Thursday, July 22, 2010

Remnants of the Raymond

If you drive around Raymond Hill today you might not notice this broken bit of river rock wall lining several of the streets. The quiet stretch of stone is all that remains of the world famous Raymond Hotel. At the turn of the last century wealthy patrons were shuttled to their grand hilltop accommodations via an elaborate underground subway tunnel and elevator -- the only hotel entrance of its kind in America. After checking out the posh digs, the guests could admire the 19 foot ceilings of the dining room, play golf or hike around the Raymond's extensive garden pathways. If they made it to this stone wall they could survey the vast flower fields which grew around the base of the property. Those flowers added to the Raymond's cachet. The hotel was hyped around the world as a floral "paradise on earth", with fresh cut flowers placed daily around the hotel and in all the rooms -- even during winter months.

I always look to see if there is an errant poppy or snapdragon blooming near the wall now -- more subtle reminders of what was once there.

13 comments:

Hilda said...

I love how the stone wall, pavement and tree trunk have a purplish shade in your photo.

What happened to the hotel? It sounds like it was a magnificent place.

Laurie said...

thanks Hilda. If you click on the Raymond Hotel link in this post, you can read a previous post about the hotel.

Bellis said...

Wow, that's really interesting information, I didn't know about the tunnel. And I love that piece of wall - one of the few remnants of the past that haven't been totally erased.

altadenahiker said...

Next time I'm in the area, I'm looking for your river rock.

The restaurant The Raymond, at the base of the rise, used to be the caretaker's cottage, I believe.

Judy Williams said...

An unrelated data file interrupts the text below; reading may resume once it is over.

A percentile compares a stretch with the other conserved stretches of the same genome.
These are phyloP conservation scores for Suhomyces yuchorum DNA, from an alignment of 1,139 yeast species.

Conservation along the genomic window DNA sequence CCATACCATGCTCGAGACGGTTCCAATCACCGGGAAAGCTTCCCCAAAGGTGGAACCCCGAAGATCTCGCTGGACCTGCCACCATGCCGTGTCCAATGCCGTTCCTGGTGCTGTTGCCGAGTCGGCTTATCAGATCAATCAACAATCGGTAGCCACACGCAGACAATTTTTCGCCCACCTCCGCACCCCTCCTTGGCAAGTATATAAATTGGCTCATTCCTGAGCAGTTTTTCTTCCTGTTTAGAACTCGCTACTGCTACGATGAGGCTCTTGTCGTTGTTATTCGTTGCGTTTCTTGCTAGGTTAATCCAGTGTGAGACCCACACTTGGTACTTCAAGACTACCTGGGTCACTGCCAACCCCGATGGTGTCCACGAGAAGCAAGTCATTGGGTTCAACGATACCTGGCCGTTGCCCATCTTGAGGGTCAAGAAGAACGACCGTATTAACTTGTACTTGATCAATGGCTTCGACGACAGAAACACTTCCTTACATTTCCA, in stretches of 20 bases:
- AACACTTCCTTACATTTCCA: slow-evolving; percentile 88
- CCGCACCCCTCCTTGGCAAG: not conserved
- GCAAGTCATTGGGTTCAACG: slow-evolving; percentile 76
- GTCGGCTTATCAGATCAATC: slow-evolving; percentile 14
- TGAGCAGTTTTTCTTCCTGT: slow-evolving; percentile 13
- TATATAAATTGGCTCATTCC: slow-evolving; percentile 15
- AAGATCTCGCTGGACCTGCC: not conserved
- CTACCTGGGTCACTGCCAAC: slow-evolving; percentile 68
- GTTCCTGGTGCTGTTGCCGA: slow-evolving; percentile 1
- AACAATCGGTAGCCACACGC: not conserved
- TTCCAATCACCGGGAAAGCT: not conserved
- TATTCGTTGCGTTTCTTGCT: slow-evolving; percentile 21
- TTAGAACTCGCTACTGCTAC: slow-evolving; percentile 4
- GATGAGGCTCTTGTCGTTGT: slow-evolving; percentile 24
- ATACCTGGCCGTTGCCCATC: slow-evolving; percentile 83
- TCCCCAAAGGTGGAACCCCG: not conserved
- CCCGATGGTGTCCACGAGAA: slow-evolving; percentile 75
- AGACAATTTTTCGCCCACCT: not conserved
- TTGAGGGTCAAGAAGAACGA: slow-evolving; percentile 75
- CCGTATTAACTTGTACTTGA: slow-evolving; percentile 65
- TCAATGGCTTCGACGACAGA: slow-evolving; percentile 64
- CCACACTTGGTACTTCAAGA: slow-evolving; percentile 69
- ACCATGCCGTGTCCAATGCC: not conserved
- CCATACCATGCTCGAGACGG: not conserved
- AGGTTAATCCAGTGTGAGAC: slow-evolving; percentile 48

I love the information you gave. The tunnel part is particularly interesting to me. You are quite the historian :)

kaleb1968 said...

AH---if you want river rock---go out the 210 a bit before it hits the 215...you should see plenty of river rock out there! All pretty much the same thing---all crated in from local "streams" back when they flowed more.

And you are correct I believe---the Raymond Restaurant was the cottage---caretakers and when the hotel failed, Walter Raymond moved into it with his wife.

Amazing to me the restaurant is still there---it had some shaky beginnings but I do recall some delightful food.

Kat said...

Thanks for this! I had no idea there was ever a hotel up there.. much less one with it's own subway and elevator entrance. There are so many amazing little pieces of history dotted around South Pas... and it always seems like they're marked somehow with just this kind of enigmatic bit of river rock.

Petrea said...

I didn't know this much of a trace remained. Now I have to go see it for myself.

Laurie said...

Rick Thomas has a marvelous book on The Raymond. You can find it here. In fact, all of Rick's books on the region are fascinating -- each with its own treasure of old photos.

Laurie said...

Oh, and you're absolutely right about The Raymond Restaurant at the base of the hill being the former caretaker's cottage. Here's a bit about the history from the restaurant website. I haven't eaten there in years but it was divine the last time I was there.

Pasadena Adjacent said...

I'm afraid the snapdragons went the way of the Garvanza bean. I do love those apartments on the north facing slope of the hill

Trish said...

tis a bit ironic---most folks who lived up on Raymond Hill in the last 40 years or so were considered "slumming" in SoPas...yet the hotel was grand.

local history is something I think every kid in SoPas should have to learn about (or any locale). then again, with great blogs like this, who need publikstrin edukashun?

slopoet said...

Just wanted to help out those who wanted to read about the Raymond Restaurant--Laurie, your link was missing "about": it should be: http://www.theraymond.com/about/history.html

slopoet off in Connecticut (raining today!)